Weekly Top 10

About PETA Prime Are you ready to make a big difference for yourself, animals, and the Earth through simple day-to-day choices? PETA Prime has all the information you need to live a healthy, humane, and rewarding life.

PETA Business Friends


  • Dec
  • 2

Reflections on the Dairy Industry From a Nursing Mom

Posted by at 5:06 AM | Permalink | Comments (3)

Reflections on the Dairy Industry From a Nursing Mom by Guest BloggerAs a recent mother, I know what it’s like to carry, deliver, and care for a baby. I carried my baby for nine long months-the same amount of time that a female cow would carry her baby. When I delivered my baby, I got to keep her. Cows don’t get to keep their babies.

Having just delivered a baby girl a few months ago and still nursing her, I can empathize with these cows now more than ever.

Cows in the dairy industry live a miserable life—they are often treated as if they were nothing more than milk machines. Just like humans, cows produce milk to feed their babies. But on factory farms, the milk that cows produce goes directly to humans-not by choice, of course. The dairy industry forcefully impregnates millions of individual cows year after year to keep their milk supply flowing. They’re frequently pumped full of hormones and antibiotics to increase their milk supply, as more milk equals more money. This physically demanding cycle takes a toll on the cows’ health, and more than half the cows suffer from excruciatingly painful mastitis and lameness.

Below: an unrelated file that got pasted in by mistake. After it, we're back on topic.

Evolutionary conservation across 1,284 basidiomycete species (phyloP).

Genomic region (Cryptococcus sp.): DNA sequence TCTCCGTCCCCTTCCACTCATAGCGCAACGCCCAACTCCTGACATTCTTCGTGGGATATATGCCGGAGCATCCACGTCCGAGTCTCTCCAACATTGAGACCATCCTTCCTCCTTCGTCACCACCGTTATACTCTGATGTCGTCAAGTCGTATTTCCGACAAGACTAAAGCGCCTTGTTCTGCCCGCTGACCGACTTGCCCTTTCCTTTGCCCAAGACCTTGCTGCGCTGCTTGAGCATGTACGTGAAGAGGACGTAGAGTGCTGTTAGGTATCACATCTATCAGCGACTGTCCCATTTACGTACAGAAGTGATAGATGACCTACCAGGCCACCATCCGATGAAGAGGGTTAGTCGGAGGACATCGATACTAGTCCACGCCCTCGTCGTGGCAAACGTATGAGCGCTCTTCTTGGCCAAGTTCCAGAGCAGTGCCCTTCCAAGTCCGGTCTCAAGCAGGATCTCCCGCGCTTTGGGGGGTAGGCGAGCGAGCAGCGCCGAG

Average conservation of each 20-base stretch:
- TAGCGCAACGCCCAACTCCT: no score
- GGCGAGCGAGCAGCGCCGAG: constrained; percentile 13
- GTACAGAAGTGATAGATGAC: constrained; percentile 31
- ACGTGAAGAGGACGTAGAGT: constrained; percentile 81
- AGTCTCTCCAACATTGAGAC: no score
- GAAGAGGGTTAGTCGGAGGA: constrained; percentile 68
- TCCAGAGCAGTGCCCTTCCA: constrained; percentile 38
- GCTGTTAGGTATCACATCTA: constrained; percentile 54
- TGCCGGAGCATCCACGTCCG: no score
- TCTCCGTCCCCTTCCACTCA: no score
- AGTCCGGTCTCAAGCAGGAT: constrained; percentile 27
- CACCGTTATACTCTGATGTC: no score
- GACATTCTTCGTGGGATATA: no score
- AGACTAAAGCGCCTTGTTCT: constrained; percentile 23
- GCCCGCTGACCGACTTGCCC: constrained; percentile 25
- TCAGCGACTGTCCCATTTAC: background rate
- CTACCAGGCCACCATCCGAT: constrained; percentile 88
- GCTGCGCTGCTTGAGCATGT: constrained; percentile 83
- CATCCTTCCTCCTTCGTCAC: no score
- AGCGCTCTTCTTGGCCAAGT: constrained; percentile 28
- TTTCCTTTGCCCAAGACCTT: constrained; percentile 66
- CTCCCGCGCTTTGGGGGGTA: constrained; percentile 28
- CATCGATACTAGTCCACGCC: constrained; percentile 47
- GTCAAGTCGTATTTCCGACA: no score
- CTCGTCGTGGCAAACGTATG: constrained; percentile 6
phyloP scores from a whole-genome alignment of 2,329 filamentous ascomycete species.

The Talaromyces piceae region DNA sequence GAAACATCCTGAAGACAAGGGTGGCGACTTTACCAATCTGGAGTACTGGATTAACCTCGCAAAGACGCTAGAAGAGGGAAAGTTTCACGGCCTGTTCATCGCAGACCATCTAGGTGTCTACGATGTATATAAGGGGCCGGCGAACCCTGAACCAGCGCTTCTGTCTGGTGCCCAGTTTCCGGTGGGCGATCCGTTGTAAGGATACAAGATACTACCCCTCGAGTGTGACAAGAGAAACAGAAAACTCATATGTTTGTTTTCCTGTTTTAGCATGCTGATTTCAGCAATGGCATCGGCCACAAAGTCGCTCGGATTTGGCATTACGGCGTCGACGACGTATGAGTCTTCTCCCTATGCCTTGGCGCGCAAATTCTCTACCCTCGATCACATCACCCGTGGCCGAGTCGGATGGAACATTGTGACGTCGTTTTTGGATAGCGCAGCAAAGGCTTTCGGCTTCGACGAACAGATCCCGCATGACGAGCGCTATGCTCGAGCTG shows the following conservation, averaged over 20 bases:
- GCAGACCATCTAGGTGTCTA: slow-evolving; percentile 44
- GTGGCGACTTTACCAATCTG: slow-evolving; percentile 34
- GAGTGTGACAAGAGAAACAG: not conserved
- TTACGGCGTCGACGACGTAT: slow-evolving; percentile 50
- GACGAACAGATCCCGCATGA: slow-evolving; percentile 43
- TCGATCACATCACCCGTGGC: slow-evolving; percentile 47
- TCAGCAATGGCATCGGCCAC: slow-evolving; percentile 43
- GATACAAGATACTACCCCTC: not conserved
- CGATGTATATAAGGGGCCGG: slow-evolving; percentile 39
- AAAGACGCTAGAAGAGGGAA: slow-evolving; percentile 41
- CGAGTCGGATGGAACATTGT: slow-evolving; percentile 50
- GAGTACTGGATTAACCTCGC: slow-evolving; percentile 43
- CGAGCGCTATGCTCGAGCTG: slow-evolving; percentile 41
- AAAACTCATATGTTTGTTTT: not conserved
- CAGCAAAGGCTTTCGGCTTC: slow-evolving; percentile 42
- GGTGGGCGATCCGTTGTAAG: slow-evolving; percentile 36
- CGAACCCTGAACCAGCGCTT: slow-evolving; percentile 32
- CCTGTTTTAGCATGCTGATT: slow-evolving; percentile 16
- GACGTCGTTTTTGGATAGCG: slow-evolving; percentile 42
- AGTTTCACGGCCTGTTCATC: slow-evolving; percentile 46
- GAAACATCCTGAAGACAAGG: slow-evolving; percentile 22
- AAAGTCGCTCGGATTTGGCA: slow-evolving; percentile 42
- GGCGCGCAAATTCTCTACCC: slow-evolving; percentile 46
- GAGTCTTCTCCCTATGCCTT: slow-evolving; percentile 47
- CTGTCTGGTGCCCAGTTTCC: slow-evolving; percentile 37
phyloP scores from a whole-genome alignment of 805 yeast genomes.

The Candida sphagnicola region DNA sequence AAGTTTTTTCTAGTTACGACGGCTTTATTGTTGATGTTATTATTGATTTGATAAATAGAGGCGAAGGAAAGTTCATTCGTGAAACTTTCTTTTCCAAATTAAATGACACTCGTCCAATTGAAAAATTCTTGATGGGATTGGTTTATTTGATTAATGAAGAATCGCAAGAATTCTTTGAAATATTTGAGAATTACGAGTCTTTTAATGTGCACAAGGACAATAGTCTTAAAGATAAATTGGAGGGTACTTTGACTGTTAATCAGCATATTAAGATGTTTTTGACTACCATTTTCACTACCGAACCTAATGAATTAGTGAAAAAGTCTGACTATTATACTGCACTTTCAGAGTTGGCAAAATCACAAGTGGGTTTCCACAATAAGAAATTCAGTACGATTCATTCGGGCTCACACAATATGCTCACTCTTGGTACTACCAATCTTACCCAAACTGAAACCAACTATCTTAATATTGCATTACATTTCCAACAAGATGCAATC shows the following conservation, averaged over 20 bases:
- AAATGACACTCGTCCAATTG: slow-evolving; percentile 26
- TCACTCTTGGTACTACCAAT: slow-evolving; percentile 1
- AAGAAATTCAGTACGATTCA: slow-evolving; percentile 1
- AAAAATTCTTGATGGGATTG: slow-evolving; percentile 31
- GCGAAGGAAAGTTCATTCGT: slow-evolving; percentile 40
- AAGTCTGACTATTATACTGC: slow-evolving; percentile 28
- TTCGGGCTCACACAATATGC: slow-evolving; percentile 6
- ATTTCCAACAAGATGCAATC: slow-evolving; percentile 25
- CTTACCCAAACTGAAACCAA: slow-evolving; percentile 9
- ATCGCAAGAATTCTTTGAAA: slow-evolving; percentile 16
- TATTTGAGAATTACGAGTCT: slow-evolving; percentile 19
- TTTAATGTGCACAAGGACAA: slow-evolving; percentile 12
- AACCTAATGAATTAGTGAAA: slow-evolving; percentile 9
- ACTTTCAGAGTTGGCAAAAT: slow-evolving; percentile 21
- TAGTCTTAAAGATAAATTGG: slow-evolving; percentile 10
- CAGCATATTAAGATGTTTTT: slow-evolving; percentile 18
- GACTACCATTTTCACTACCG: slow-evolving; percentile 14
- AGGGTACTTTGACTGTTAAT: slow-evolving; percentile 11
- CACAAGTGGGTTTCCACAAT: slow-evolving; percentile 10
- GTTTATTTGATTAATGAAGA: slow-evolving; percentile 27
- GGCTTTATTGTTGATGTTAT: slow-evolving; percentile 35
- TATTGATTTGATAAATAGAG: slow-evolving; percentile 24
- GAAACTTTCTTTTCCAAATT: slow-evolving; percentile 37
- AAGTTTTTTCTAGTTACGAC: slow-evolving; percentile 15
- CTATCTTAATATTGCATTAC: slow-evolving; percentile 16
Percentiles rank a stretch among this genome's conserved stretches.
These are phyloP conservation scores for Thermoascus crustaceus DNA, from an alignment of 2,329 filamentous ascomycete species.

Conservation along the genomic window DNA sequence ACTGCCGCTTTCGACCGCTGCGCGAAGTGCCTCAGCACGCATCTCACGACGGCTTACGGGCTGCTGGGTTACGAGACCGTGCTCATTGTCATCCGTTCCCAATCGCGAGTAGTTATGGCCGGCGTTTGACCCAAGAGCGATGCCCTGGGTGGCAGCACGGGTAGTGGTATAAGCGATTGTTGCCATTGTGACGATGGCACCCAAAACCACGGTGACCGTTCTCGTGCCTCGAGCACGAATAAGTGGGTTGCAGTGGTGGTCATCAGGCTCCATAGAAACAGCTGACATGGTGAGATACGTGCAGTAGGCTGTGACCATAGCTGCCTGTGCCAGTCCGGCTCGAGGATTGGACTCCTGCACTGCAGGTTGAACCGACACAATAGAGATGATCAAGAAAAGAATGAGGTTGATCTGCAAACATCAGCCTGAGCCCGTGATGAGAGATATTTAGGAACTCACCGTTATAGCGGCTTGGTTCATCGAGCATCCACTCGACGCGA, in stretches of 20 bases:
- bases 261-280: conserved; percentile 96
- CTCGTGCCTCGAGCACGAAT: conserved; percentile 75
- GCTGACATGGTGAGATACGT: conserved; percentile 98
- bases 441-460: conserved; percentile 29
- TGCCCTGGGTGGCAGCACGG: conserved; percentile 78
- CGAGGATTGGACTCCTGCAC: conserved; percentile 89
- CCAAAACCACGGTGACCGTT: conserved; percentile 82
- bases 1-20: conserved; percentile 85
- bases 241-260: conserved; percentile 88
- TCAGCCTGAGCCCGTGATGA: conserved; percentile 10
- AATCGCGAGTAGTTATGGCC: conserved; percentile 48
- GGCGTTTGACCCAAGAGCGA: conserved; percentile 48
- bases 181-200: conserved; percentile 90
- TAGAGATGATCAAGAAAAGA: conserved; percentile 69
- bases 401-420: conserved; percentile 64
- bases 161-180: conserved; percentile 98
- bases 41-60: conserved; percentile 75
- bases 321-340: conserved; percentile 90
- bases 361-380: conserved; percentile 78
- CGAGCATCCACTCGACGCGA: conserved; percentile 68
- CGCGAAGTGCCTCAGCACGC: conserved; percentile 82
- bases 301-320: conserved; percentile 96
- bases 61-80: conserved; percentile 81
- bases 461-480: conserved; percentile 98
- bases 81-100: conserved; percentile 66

By the end of their lives, many of these cows are in so much pain and so weak that they can’t even walk or stand, so workers callously drag them or push them with a bulldozer to a truck that is bound for the slaughterhouse. That’s the thanks they get for providing humans with years of milk-a trip to the slaughterhouse to be made into ground beef! For their entire lives, cows on dairy factory farms are forced to stand indoors on concrete floors or are crammed into filthy,  severely crowded feedlots. The scenic, green pastures of yesteryear are a thing of the past-they are now just a myth that the dairy industry keeps alive to sell its products. As you can see from this recent PETA undercover investigation, life down on the factory farm is hell for cows.

After being nestled in comfort and safety for nine months, newborn calves are torn away from their mothers just hours-sometimes only minutes-after entering the world. Female calves face the same fate as their mothers: They’ll replace her when her body gives out and her usefulness as a milk machine runs out. Male calves are shackled by the neck 24/7 in a tiny crate, unable to even turn around. They are fed iron-deficient diets in order to produce the pale-colored flesh that humans prefer. The stress, isolation, and frustration that these babies feel is heartbreaking, yet these are the conditions that they’ll remain in for nearly half a year. Then they’ll be slaughtered, and their flesh, labeled as veal, will end up on a dinner plate.